While Nanak borrowed much from other religions specially Upanisaidic Hinduism and Islam, he doesn’t seem to have indicated any direct influence of the Buddha.

The land of Guru Nanak- the Punjab- was also the land where Buddhism had once flourished- Gandharva, and as the historian Romilla Thapar has pointed out- Islam and other non- Hindu religions have an unusual overlap with the geographical areas where Buddhism had once reigned.

Some of the janam sakhis– the stories of uncertain origin related to Guru Nanak bear a strong similarity to some of the stories that one heard about the Buddha as well.

The two, however, seem to have encountered each other in Tibet when Guru Nanak, also called Nanak Shah, visited the place in the 16th century.

Harjinder Singh explores and explains why Guru Nanak is referred to as the Guru Rinpoche or Nanak Lama in Tibet, some of the tales he recounts are mythological but fascinating since this is an area that has not been sufficiently explored in both thelogical and historical studies.

If you go to the Golden Temple one of the most interesting things you will observe are some Tibetan pilgrims who come to pray there, bowing down at each of their steps. These people are Buddhists who may belong to one of the numerous sects of Tibetan Buddhism, who regard Guru Nanak as Guru Rinpoche. Guru Padmasambhava brought Buddhism to Tibet and they regard the Guru as a reincarnation of the precious one, ‘Rinpoche’….

(The picture above is) of gurdwara in Sikkim India where locals hang scriptures along with Nishan sahib and hang sikh scriptures in prayer in bodhic style.

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Football and the New Global South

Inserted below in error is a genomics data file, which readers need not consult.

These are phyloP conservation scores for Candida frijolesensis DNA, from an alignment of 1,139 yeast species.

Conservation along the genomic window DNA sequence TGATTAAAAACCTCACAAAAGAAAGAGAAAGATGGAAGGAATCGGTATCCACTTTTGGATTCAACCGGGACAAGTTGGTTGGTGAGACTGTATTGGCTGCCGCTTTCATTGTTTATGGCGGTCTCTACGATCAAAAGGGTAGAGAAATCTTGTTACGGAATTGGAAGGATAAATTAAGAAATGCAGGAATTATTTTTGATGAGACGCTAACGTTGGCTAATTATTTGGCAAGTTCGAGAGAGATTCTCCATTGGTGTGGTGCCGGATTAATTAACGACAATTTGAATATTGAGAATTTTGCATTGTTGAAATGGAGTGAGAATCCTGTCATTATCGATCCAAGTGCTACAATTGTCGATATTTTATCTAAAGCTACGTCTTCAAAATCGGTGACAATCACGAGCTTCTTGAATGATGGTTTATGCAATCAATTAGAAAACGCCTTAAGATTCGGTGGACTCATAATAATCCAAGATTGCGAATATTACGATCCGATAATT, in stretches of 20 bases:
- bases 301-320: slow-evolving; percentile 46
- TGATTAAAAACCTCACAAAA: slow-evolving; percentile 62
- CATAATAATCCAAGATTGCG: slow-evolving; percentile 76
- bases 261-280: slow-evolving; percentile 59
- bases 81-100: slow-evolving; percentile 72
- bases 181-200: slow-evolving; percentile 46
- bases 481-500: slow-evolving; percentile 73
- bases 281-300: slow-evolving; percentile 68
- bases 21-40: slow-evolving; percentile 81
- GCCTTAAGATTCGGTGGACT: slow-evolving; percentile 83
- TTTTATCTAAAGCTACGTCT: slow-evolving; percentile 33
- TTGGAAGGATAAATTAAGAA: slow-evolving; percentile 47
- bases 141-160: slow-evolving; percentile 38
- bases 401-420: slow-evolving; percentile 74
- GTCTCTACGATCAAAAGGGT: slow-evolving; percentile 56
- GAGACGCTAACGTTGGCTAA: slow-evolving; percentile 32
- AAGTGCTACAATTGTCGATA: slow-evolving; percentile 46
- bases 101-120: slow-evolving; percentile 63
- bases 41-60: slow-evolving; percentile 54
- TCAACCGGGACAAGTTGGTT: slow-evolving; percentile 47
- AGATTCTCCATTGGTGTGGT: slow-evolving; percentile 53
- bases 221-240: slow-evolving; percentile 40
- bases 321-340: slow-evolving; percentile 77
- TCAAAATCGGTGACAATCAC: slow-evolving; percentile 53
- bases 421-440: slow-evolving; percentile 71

As France inched towards victory in yesterday’s match between with Brazil, one could not help noticing the composition of the French team- I could see only two or maybe three white faces. Tony Karon puts it well:

And with Brazil out, France is clearly now the representative of the global south, made up as it is by Diaspora Africans and Arabs. I hope they win the whole thing.

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Land Reform: How to do it yourself

David Morton writes in The Slate on the land reform movement led by the MST in Brazil, where 2% of the population owns 46% of the land:

The goal of the MST is to force the federal government to speed up land redistribution. Theoretically, the group has the constitution on its side. Much of the privately held farmland in Brazil lies fallow. The government can expropriate this idle land (negotiating a purchase price with the owner) and then settle poor farmers on the property. In practice, though, there’s not much budgeted for the program. What’s more, landowners have little trouble tying up the process in the courts. So, guided by the spirit of the legislation, the movement’s strategy is to break the law. Several hundred families will leave their shacks at the crack of dawn, show up on private land waving hoes and machetes, and start building shelters with whatever wood and plastic sheeting they can carry.

João Pedro Stedile, from the MST executive, puts the achievements and the problem in a broader theoretical perspective:

The MST’s most important achievement has been to organise the poor in the countryside. In Brazil there are five million landless workers, the poorest layer of rural society.We have won land for 500,000 families, some three million people. These families are still fighting on other fronts – for food sovereignty [control over the way food is produced and sold], education and to change the existing agricultural model.

Power is diluted into multiple forms beginning at home, and spreading to the community and society. It is in schools, churches and the media, as well as the state. That is something which we learned from [the Italian Marxist] Antonio Gramsci.

Changes must be made at the base of society. The criticism that we make against the orthodox left parties is that they see power as only being in the presidential palace. But just changing the palace’s occupant does not resolve society’s fundamental problems.

At the same time, we shouldn’t fall into the trap of seeing the problem as just in my family or village and that we don’t have to worry about the government.

An older article on the MST’s direct action mode of land reform.